(a “you can’t change your passion” film review by Timothy J. Verret)
It just hurts me deeply to need to write a film review and give away a shocking ending at the same time. I don’t want to give it away, but I don’t know any other way to write a film review of THE SECRET IN THEIR EYES. Maybe I should have called it a “spoiler alert” film review instead. Whatever the case, PLEASE know that you need not read any further if you don’t want the shocking ending of this film given away to you. That said, I do hope you will read further because “I can’t change my passion.”
This is a film about a retired criminal investigator Benjamín Espósito (Ricardo Darín) who decides to write a novel in which he revisits a rape and murder case that was never solved. He reaches out to a former colleague, Judge Irene Menéndez Hastings (Soledad Villamil), to help him put all the pieces together. His memories unfold for us as the viewer, and we are taken through a thrill-a-minute journey into what it means to have a passion that you can’t change and a motivation to understand why that is so. Benjamin is gentle and fierce (BOTH) and he’s driven and vulnerable (BOTH). I know that the relationship between Benjamin and Irene (BOTH) means much in this film, but what I found so “much” is the (BOTH) relationship between Benjamin and the husband, Ricardo Morales, of the raped and murdered Liliana Coloto. They have a relationship that is mutually determined for justice in this horrible case. While Benjamin as the investigator of the crime must stay legalistic, Ricardo must “stay” where true justice is concerned. This all leads to that shocking ending I mentioned at the start of this review.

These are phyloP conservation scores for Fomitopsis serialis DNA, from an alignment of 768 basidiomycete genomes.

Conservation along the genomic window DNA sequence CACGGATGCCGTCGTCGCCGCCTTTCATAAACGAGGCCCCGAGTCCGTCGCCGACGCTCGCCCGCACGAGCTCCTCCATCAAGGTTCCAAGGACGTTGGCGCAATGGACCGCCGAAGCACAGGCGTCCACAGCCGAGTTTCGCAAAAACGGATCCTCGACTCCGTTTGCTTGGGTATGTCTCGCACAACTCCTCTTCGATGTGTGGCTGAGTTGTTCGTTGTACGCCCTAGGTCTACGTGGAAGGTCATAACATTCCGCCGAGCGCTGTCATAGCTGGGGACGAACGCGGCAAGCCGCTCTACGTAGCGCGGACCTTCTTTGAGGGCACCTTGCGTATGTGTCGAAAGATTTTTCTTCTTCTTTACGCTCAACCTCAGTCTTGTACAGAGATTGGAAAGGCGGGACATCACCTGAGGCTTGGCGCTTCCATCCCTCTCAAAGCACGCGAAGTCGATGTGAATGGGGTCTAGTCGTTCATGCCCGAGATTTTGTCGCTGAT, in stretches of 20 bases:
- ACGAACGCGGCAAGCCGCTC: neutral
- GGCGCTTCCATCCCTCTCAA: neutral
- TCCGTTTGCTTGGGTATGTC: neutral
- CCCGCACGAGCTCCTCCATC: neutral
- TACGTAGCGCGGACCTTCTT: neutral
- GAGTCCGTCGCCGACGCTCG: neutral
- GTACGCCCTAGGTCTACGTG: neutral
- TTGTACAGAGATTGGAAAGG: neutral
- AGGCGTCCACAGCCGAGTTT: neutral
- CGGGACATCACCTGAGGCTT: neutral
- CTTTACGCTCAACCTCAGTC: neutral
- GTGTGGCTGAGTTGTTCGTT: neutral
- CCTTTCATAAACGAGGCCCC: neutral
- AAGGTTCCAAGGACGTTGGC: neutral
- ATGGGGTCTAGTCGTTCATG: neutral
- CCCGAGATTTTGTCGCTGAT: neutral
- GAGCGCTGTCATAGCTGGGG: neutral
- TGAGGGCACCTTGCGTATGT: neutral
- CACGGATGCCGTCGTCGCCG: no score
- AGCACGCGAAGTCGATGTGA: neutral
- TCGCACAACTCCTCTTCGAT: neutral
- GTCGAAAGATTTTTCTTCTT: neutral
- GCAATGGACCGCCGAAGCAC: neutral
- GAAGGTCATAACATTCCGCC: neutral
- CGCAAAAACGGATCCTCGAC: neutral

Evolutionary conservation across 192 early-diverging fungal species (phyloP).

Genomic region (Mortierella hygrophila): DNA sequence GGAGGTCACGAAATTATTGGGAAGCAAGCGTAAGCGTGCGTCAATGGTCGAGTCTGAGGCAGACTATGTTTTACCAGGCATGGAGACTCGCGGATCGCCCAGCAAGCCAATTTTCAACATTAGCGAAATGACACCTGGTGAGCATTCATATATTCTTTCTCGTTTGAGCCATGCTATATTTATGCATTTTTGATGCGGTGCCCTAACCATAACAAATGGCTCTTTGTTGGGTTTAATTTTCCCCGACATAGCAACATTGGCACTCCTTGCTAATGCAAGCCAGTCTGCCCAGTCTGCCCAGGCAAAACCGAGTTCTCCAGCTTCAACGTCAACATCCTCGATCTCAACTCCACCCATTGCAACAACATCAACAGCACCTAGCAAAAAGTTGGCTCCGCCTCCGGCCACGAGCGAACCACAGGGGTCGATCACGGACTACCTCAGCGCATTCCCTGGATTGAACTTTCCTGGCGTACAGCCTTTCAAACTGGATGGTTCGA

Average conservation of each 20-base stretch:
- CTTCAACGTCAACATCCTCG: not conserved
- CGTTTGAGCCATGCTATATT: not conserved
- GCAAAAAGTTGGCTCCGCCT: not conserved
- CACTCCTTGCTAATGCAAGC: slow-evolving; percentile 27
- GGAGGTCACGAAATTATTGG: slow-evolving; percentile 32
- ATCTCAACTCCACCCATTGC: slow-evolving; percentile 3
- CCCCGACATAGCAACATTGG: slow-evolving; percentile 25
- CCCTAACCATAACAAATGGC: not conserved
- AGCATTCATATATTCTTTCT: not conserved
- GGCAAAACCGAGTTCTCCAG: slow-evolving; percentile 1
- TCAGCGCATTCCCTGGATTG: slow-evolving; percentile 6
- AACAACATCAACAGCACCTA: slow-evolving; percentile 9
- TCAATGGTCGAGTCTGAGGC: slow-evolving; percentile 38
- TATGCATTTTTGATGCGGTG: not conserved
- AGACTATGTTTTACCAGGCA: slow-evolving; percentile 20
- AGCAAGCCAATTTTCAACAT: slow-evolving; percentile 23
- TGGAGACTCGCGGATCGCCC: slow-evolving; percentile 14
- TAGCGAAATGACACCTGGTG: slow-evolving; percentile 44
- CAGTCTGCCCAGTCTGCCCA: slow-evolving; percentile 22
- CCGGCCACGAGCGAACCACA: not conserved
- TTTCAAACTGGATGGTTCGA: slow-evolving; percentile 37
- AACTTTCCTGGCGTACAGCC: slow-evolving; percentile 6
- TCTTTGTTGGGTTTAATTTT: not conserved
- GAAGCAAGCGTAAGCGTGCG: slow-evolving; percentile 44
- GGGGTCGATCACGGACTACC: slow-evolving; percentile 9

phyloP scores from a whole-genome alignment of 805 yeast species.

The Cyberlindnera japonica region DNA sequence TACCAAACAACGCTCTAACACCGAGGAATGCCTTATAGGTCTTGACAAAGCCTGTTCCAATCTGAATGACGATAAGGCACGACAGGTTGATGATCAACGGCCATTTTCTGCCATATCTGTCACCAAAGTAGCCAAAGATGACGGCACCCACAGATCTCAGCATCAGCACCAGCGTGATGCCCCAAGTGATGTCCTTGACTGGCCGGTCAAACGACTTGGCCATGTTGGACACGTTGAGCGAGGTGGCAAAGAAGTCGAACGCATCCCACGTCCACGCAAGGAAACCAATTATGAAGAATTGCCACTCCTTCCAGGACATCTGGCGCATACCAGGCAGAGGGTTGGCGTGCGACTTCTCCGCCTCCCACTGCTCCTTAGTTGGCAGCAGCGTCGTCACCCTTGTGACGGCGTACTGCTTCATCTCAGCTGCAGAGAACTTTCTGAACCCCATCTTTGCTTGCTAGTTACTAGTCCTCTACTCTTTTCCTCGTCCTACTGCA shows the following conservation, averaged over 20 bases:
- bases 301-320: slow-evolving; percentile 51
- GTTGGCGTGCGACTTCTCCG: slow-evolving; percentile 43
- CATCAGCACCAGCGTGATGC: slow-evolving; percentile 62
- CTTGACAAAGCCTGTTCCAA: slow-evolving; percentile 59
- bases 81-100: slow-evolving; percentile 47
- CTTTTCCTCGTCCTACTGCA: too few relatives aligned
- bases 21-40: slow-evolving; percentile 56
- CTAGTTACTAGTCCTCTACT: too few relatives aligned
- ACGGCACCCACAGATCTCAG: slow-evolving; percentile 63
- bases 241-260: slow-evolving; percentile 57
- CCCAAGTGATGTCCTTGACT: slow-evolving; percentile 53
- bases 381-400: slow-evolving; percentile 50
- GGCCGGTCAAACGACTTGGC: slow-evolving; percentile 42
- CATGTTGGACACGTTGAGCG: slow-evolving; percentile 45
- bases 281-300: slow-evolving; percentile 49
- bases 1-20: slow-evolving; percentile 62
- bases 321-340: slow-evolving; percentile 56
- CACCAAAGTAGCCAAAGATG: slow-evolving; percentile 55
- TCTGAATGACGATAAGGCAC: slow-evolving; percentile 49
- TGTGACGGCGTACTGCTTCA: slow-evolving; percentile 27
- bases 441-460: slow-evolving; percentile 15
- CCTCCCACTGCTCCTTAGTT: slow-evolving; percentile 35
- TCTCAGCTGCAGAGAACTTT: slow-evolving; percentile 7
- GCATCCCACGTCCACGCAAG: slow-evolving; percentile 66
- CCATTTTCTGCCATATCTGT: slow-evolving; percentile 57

Here goes the “spoiler alert:” At the end of the film, we find out why this rape and murder case remained unsolved. Ricardo knew that any legalistic activity to “put to sleep by lethal injection” Isidoro Gomez (Javier Godino), the rapist and murderer of Liliana, would be no true justice. We are shown through Benjamin’s memory that Ricardo actually kidnapped, shot and killed Isidoro, but this memory is NOT true justice. Benjamin finds out that his memory was incorrect when he starts piecing together the words of the conversations he had with Ricardo. This leads Benjamin to go to Ricardo’s home and discover what has been Ricardo’s “true justice.” The truth of a faulty memory is that Ricardo did kidnap Isidoro but for 25 years, he has kept him in a prison in a shed in the back of his residence. When Benjamin sneaks up on the property, he sees Ricardo going to this shed and follows him. Ricardo goes to the shed to feed his prisoner, Isidoro, and when Isidoro notices Benjamin, he drops his plate from the shock of seeing another soul that he has not seen in 25 years. Ricardo notices Benjamin but does not lift his head up (shame?). Isidoro comes to the bars to meet Benjamin, and then he drops a line that reached me in the deepest recesses of my struggles with suffering and abandonment. Isidoro says to Benjamin about Ricardo: “Please tell him to talk to me.” We know then and there that for 25 years, Ricardo has not spoken a word to Isidoro, not even a “hello.” Ricardo has simply kept his prisoner alive and that’s it! Talk about suffering and abandonment, right? 😪